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In My Opinion

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Sizzle is missing in PGA

By Ron Green Jr.
Correspondent
Ron Green Jr.
Ron Green Jr., a former Observer staff writer, will write golf columns occasionally for the newspaper.

PONTE VEDRA BEACH, Fla. Up for a quick trivia session?

What do Phil Mickelson, Rory McIlroy, Adam Scott, Sergio Garcia, Henrik Stenson, Justin Rose, Rickie Fowler, Keegan Bradley, Ian Poulter, Jordan Spieth, Graeme McDowell and Tiger Woods have in common?

Still thinking?

Let me ask it another way:

What do Matt Every, Russell Henley, Chesson Hadley, Scott Stallings and Matt Jones have that no one in the first group has?

The answer is a PGA Tour victory this season.

Woods has an excuse. He’s just now starting to hit bump and run shots since back surgery six weeks ago and he’s evidently getting stir crazy since he posted an update on his website this week that was long enough to qualify as a novella.

The other guys, the game’s stars, haven’t gotten it done. They’ve been there on Sunday. Rory was there at Honda. Scott was there at Bay Hill. Mickelson was there at the Wells Fargo Championship last week.

And, of course, someone else won.

That’s why this PGA Tour season, which began way back last October, has been as flat as west Texas.

It’s had its moments, most notably Bubba Watson winning the Masters again, but it’s just sort of floated along otherwise.

J.B. Holmes winning at Quail Hollow last week was a good story as was Matt Kuchar holing a bunker shot on the 72nd hole to win the RBC Heritage after a month of near misses. Patrick Reed pronounced himself one of the five best players in the game and, since then, has missed two cuts in four starts, failed to to finish inside the top 45 in the other two events and broken par three times in 12 rounds.

Sizzle has been missing.

Maybe it returns at The Players Championship, which begins Thursday at the TPC Stadium course, which can be to tournament golf what Talladega is to NASCAR.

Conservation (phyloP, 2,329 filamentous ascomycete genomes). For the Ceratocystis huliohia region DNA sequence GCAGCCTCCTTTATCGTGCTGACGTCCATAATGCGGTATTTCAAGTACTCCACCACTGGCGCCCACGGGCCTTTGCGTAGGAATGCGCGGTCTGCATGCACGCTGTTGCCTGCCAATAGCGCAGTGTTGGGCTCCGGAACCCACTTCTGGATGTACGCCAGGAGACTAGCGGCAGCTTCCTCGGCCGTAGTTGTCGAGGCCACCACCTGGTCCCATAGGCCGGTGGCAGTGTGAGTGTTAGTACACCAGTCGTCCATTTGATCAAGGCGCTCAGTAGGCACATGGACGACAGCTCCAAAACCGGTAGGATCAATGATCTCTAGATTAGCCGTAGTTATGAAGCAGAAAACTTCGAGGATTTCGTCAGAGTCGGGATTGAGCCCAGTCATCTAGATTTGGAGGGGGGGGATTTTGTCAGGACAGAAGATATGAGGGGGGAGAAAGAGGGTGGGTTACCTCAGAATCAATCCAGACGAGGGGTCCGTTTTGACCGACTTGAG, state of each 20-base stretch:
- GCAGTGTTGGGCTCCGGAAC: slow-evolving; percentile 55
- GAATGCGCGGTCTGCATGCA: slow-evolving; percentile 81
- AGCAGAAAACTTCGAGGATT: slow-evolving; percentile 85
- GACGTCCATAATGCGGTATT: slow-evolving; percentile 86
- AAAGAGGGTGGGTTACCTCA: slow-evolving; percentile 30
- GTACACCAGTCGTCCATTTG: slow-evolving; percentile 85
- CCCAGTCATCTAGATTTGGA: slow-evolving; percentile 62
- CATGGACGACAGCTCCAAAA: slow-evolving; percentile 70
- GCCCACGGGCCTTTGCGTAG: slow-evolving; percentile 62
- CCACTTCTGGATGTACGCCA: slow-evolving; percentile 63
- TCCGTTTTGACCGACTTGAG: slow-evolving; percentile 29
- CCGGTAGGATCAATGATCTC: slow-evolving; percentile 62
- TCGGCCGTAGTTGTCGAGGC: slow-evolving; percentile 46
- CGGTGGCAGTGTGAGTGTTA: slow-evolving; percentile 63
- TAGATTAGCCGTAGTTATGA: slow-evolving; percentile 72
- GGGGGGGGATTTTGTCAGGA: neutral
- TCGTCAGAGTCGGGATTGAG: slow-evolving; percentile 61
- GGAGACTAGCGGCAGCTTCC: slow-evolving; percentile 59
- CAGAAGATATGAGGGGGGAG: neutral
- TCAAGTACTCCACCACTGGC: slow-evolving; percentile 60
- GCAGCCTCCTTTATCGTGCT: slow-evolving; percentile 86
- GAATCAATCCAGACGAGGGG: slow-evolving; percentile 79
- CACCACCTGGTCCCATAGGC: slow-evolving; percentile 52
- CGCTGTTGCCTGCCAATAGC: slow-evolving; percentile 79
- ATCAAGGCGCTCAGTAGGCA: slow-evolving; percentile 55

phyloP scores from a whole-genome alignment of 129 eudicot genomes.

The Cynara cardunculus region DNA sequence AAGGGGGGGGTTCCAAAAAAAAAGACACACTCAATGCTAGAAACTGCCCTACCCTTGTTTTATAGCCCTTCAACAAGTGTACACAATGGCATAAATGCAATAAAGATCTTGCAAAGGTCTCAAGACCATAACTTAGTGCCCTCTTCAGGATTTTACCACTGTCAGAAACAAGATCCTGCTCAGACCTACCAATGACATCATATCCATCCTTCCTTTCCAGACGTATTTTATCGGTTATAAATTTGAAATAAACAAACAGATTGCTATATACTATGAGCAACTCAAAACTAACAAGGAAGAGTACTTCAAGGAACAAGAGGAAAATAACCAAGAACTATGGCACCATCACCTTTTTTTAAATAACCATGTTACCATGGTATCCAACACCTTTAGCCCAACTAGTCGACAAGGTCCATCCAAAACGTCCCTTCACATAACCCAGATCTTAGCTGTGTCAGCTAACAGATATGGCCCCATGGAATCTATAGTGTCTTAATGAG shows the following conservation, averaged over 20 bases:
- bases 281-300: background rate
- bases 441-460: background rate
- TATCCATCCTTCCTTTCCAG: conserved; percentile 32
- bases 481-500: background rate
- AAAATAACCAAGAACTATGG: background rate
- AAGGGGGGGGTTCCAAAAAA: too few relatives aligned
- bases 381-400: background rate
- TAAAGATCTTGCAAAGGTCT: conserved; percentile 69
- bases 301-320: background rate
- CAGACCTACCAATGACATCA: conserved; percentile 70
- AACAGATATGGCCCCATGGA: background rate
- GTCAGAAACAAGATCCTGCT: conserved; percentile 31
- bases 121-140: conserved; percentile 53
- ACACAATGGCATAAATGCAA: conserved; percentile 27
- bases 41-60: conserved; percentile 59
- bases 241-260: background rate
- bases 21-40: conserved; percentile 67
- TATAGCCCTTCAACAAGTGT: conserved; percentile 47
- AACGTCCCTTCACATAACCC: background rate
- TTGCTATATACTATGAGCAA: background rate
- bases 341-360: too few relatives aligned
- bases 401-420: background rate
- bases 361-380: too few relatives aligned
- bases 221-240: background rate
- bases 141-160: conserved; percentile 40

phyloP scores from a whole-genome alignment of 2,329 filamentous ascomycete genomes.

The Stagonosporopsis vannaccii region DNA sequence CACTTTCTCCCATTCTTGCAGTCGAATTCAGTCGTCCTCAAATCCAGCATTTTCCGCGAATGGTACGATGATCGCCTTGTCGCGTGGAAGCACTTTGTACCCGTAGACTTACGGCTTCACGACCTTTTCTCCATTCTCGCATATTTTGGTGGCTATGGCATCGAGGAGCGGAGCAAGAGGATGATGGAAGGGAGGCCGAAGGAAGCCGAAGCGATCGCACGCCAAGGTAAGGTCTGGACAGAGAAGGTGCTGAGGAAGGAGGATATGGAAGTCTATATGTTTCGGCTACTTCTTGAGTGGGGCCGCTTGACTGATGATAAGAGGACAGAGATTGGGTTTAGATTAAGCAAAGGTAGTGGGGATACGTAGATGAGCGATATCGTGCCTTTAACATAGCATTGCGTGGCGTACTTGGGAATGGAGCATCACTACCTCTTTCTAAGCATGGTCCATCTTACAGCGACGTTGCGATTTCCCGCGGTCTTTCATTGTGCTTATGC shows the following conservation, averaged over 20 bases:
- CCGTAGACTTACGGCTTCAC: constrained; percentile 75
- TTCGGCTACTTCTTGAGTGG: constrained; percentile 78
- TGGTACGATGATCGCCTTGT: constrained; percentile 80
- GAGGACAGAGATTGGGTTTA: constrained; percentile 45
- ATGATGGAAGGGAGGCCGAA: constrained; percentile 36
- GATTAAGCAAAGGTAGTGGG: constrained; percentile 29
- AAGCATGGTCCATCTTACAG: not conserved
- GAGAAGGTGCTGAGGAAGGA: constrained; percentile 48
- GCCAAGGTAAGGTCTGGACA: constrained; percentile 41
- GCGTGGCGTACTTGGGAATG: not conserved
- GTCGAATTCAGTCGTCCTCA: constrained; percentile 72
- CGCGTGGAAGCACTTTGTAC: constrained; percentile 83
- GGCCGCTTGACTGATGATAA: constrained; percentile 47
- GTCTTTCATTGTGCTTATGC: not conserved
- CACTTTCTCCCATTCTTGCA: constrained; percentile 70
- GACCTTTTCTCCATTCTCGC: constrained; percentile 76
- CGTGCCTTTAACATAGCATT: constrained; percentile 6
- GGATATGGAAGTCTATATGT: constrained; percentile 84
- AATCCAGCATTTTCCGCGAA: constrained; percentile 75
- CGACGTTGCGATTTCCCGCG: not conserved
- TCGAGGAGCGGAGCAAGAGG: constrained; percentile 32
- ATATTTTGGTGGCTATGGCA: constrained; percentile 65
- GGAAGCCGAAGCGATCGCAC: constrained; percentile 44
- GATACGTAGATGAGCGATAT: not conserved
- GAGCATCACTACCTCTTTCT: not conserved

Maybe, like so many things, it goes back to Tiger. Or, more accurately, no Tiger.

“It’s obvious when he’s not around,” Adam Scott said.

Scott, it should be noted, can supplant Woods as the No. 1 player in the world if he finishes 16th or better this week. In a quirk that is too complicated to explain, Scott would ascend to No. 1 if he didn’t play this week. Strange but true.

Like cicadas and white pants, the Tour goes in cycles. Right now, it’s in a different player every week mode. Even when Jimmy Walker won three times in four months, it came during football season, which even the PGA Tour acknowledges dominates the sports landscape like the summer sun in Scottsdale.

The Players Championship can go a long way defining this season and not just because television will keep replaying shots that splashdown at the famous par-3 17th hole. It’s one of the handful of events that brings all the best players together, it has a history that’s familiar to golf fans and it’s a cool event on a fun course.

When the Players Championship moved to May in 2007, it was, in part, to escape the shadow of the NCAA tournament and provide better agronomic conditions for the golfers. This year, it’s being dwarfed by the NFL draft (the local Jacksonville Jaguars have the third pick and Johnny Manziel is in play) and a handful of greens have more dirt than grass.

Commissioner Tim Finchem said the greens will be completely redone after next year’s event, some trees will be removed and raised the possibility – a remote one – that the Tour might reconsider the May date if weather-related grass problems persist.

None of that will matter, though, when Mickelson, Sergio Garcia and Dustin Johnson head out at 8:39 a.m. Thursday and Fowler, Scott and Steve Stricker tee it up after lunch.

The PGA Tour, like every other major sport, is star driven. Dynasties and dominant players are good things, whether it’s the Miami Heat, Jimmie Johnson or Peyton Manning. Until Woods returns – he says he’s hopeful that will be sometime this summer but that may be wishful thinking – the PGA Tour keeps rolling along.

It’s been a relatively quiet ride so far.

Ron Green Jr. is senior writer for Global Golf Post ( www.globalgolfpost.com) and a contributor to the Observer. He can be reached at rongreenjr@gmail.com.
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